The performance of the floated gyros used in the Blue Steel inertial navigation system (INS) was not stable enough to maintain a good accuracy for much longer than the expected flight time of the missile, originally six minutes for a high level launch. So once airborne, the INS was aligned in the climb and selected to a mode where Green Satin Doppler velocities (N/S & E/W) were compared with the IN velocity outputs, and the differences used to torque the INS stable platform and its levelling gyros. The first assumption was that the Doppler velocities were correct, and that if the IN velocities were the same then the platform must be at right-angles to the local earth gravity vector. The INS was initially aligned in azimuth using the aircraft’s gyro-magnetic compass corrected for local variation, and then continually corrected throughout the sortie using a Fix Monitored Azimuth (FMA) technique. This involved the Nav Radar using the H2S radar (either with the PPI or the RPU) to fix the GPI Mk 6 as accurately as possible and letting it run using IN heading for 150-200 nm (about 20 minutes flight time) in a reasonably straight line, when he fixed again. The second assumption was that any across track error was caused by IN azimuth gyro error, and this was torqued out automatically by accepting the fix on the GPI Mk 6 with other settings made that represented the track and distance between the fixes. The GPI Mk 6 was the key element in the integrated navigation system having been designed specifically to act as the interface between the aircraft navigation system and the missile.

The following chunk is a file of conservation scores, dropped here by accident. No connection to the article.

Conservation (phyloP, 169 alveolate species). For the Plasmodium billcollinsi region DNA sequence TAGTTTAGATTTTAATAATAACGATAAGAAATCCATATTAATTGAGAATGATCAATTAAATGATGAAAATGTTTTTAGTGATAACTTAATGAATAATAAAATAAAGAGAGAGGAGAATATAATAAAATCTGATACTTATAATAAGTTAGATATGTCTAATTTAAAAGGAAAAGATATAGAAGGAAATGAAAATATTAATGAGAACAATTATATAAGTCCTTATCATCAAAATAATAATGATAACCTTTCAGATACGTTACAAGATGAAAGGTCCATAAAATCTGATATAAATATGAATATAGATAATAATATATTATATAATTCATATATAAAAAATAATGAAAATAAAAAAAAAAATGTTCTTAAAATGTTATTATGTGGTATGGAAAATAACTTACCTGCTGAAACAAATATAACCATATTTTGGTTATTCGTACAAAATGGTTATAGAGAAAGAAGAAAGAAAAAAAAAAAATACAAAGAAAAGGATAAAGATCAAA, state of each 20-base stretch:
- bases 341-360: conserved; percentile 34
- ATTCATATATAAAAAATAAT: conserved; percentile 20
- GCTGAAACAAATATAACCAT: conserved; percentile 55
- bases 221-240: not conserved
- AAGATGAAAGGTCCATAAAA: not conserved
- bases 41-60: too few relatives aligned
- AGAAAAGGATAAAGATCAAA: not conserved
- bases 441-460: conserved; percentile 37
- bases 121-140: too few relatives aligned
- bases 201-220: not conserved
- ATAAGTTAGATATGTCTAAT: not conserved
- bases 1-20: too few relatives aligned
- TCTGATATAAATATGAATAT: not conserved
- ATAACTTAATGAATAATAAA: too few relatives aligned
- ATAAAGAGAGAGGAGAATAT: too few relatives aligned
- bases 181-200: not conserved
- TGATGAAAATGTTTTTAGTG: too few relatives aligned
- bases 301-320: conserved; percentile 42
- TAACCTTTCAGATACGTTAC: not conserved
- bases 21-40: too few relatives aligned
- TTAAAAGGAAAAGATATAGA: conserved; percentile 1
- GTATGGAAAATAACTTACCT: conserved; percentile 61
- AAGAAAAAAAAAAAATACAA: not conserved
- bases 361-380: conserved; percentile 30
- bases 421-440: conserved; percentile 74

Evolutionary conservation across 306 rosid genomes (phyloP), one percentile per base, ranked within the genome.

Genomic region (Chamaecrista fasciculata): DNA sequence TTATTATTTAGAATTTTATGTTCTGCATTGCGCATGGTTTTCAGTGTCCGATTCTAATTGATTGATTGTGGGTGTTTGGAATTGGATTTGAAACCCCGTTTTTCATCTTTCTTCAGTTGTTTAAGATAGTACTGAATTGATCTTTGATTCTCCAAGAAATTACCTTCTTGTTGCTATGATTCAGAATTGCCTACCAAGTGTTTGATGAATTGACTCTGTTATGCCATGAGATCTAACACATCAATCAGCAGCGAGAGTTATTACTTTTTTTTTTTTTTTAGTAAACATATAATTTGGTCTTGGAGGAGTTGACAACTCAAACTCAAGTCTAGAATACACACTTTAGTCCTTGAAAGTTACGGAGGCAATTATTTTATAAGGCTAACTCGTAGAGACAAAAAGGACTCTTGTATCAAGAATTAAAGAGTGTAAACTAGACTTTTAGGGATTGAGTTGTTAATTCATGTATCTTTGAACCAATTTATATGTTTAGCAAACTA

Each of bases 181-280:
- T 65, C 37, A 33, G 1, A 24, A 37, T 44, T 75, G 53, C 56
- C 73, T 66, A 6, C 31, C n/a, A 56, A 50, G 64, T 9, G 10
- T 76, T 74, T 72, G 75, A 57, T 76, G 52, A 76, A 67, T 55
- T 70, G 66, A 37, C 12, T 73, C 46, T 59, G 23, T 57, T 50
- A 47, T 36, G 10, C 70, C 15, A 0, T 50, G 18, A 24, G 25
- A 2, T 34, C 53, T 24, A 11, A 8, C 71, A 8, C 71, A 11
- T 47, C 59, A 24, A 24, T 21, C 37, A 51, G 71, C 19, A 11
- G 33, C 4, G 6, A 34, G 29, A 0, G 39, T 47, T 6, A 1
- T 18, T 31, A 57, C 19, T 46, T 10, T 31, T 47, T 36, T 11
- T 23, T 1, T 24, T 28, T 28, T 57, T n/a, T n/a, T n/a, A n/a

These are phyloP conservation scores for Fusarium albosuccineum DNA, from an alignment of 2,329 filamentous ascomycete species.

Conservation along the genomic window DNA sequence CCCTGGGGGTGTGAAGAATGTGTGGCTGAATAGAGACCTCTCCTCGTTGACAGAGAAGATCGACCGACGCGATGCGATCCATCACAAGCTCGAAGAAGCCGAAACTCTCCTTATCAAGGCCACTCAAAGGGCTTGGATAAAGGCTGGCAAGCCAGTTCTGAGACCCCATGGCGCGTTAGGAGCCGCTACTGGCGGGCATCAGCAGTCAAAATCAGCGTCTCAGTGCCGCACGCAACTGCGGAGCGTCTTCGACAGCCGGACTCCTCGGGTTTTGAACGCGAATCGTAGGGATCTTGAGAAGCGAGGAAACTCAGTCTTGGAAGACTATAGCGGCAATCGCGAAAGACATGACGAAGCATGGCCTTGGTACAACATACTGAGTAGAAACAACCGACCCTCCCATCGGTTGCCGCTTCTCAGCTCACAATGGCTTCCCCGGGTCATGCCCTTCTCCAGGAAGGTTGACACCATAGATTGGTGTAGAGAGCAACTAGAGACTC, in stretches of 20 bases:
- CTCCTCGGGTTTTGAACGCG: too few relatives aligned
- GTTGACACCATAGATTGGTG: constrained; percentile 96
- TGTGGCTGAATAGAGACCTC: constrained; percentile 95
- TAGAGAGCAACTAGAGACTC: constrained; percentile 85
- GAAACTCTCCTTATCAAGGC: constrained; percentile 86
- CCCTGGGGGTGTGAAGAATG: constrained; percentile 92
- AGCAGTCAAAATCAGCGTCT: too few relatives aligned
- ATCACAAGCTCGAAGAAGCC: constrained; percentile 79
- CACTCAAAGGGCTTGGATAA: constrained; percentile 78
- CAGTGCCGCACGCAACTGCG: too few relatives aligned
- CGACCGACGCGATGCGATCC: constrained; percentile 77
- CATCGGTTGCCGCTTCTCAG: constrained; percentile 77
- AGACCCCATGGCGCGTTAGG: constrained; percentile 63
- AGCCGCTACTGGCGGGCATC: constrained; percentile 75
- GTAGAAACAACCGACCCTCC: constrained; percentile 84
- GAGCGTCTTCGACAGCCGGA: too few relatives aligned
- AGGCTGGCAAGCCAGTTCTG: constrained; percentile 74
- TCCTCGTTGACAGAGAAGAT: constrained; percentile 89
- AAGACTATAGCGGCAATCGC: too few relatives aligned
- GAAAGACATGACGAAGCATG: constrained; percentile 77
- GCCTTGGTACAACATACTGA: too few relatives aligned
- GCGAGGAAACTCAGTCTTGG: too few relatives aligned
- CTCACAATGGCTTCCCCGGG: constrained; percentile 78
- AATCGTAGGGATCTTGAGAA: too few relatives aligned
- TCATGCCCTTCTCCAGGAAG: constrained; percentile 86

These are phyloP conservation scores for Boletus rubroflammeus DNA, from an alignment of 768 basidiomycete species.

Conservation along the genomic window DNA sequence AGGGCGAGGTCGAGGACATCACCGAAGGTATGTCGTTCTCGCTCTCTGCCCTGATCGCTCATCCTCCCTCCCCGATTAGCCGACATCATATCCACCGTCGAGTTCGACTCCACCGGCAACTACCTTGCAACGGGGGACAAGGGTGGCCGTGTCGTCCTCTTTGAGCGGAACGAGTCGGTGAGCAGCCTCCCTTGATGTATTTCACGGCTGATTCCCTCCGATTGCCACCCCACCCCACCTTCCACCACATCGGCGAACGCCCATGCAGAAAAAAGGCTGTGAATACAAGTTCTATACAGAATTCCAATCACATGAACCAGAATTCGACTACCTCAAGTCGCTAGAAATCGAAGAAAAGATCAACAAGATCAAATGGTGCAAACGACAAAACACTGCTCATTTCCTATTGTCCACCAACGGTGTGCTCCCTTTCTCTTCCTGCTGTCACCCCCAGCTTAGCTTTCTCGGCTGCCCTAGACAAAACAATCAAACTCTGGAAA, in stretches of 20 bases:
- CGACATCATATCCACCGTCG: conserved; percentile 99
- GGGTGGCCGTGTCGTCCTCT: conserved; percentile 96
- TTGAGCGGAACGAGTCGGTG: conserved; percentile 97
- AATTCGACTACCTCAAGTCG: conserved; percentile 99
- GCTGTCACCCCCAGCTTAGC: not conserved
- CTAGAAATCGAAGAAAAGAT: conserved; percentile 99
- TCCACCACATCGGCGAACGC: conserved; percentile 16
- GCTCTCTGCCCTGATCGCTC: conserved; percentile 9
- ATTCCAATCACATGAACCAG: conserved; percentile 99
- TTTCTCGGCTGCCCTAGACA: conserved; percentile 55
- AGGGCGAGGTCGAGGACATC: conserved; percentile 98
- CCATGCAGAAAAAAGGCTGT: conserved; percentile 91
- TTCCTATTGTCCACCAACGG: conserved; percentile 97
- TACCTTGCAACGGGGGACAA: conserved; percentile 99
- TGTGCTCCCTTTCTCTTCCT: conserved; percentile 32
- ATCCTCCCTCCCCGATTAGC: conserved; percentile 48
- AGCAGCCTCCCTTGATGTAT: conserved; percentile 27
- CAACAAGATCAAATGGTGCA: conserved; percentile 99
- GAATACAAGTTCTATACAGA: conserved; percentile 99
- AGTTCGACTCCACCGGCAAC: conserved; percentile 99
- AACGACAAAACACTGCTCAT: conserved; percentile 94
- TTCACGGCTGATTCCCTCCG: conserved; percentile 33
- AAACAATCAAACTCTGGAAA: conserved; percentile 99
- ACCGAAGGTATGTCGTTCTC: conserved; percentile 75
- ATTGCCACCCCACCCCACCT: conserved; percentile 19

Some Nav Radar’s at Wittering were not comfortable with the RPU and continued to use the PPI for fixing the GPI Mk 6 and updating the Blue Steel inertial navigation system (INS). However, I really enjoyed using it and did so when my 100 Squadron crew launched Missile No. 175 in Aberporth Bay as part of Operation Fresno. The examples of the RPU display shown below, together with a current Google Earth image, are taken from that sortie and illustrate the clarity of the RPU radar image. Operation Fresno was intended to show that the Blue Steel system was successful in squadron use flown by operational crews and maintained by RAF technicians, rather than R&D trials crews and company personnel. Known as Post Acceptance Launches, our firing on 27 May 1966 was the first of four. A 139 Squadron crew launched the second on 26 August 1966, and a further two were launched by Vulcan crews from Scampton on 31 May 1967 and 7 July 1967.

Figure 2.  The Dovey Estuary.

Figure 2. The Dovey Estuary.

Figure 3. Holyhead Pier with an enlarged Google Earth image (including a High Speed Ferry.)

Figure 3. Holyhead Pier with an enlarged Google Earth image (including a High Speed Ferry.)

Figure 4.  Ullswater.

Figure 4. Ullswater.

The RPU was only fitted to the Victor Mk 2; I believe this small scale introduction was really aimed at developing the technique for the ill-fated TSR2 in which an RPU based side-scan radar was the primary fixing aid.

Air Commodore Norman Bonnor

President 100 Squadron Association